This course will introduce you to the foundations of modern cryptography, with an eye toward practical applications.

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From the course by University of Maryland, College Park

Cryptography

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This course will introduce you to the foundations of modern cryptography, with an eye toward practical applications.

- Jonathan KatzProfessor, University of Maryland, and Director, Maryland Cybersecurity Center

Maryland Cybersecurity Center

[SOUND] In the last lecture we introduced

Â the notion of message authentication codes.

Â In this lecture I want to explore a relatively simple construction of

Â a message authentication code for short, fixed-length messages.

Â Intuitively, we're looking for a keyed function Mac, such that the following

Â properties hold: Given Mack of m1, Mack of m2, etc.,

Â where the key k is chosen uniformly.

Â It should be infeasible for an attacker to predict the value of Mac k of m for

Â any message m not equal to m1, m2, m3 et cetera.

Â If you think about this a little bit, you'll notice that this seems

Â very similar to a primitive we've seen before, namely a pseudorandom function.

Â That's not to say that the requirements we

Â have here are equivalent to a pseudorandom function.

Â What I am claiming however is that a pseudorandom function would in

Â particularly imply the properties we have stated here.

Â And the reason for why that's the case is as follows.

Â If we have a pseudorandom function then we know that it's indistinguishable from

Â a random function.

Â And a random function has exactly the property that if we

Â learn the value of f of m1, f of m2 etc.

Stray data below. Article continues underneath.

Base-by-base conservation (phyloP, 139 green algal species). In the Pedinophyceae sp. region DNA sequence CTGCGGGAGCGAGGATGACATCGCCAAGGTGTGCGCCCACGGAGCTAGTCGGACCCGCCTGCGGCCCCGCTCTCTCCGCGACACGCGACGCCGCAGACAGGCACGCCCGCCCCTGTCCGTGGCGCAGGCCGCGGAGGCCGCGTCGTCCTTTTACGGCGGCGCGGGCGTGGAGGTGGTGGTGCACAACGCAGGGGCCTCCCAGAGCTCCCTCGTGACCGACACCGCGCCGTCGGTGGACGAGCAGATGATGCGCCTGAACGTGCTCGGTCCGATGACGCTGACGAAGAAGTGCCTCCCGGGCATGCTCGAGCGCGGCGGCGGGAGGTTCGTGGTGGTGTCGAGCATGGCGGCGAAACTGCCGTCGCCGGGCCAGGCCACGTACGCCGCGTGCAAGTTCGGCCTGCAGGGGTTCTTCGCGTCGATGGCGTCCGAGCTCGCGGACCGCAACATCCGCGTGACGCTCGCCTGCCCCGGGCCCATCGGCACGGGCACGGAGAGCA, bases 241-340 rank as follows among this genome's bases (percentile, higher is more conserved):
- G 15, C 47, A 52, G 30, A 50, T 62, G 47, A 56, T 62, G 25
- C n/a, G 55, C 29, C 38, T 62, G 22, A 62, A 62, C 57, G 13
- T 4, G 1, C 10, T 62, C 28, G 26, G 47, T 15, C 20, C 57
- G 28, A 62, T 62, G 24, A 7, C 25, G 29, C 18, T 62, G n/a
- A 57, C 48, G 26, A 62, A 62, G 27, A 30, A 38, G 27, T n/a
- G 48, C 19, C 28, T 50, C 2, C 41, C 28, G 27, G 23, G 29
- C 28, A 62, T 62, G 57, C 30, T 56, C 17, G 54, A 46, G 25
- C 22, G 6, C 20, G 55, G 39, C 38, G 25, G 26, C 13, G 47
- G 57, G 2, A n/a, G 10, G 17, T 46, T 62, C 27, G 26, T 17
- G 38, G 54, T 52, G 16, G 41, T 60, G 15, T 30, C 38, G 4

Â We learn nothing about the value of f evaluated on any additional point.

Â And this is exactly the property we're looking for here.

Â So that means we have the following construction.

Â Let's let F denote a length-preserving pseudorandom function, i.e a block cipher.

Â We can define the following message authentication code Pi.

Â The key generation algorithm will choose a uniform key k for F.

Â And Mac k of m will simply output Fk of m.

Â To verify a tag t on a message M with respect to the key k,

Â we simply reevaluate Fk of m and output one if and

Â only if that's equal to the tag t that we've been presented with.

Â The theorem we can prove and we will prove in a moment.

Â Is that if F is indeed a pseudorandom function,

Â then this construction Pi is a secure message authentication code.

Â As usual, we're going to give a proof by reduction.

Â So imagine we have some attacker A,

Â who's attacking the message authentication code Pi that we've just constructed.

Â What we're going to do is use that attacker as a subroutine,

Â in a distinguisher D, who's going to be interacting with either a random function

Â or the pseudorandom function F with with a uniform key k.

Â The reduction here is really the natural one.

Â What D is going to do is run the attacker as a subroutine inside of it,

Â and every time the attacker requests a tag on some message, m1 say,

Â D will simply forward m1 to its oracle and get back a value t1,

Â which it will give to the attacker.

Â This will go on as long as the attacker wishes.

Â Every time the attacker requests a tag on some message m, we forward D,

Â D will forward that to its oracle, get back the corresponding value and

Â give that value back to the attacker.

Â Finally, the attacker outputs its forgery.

Â It outputs a pair m,t, where t is supposed to represent a valid tag on m.

Â Let's assume, without really any loss of generality,

Â that m is not equal to any of the previous messages that the attacker on,

Â on which the attacker has requested a tag.

Â If the attacker can't succeed, if m is equal to one of his prior messages, so

Â we can assume that for simplicity.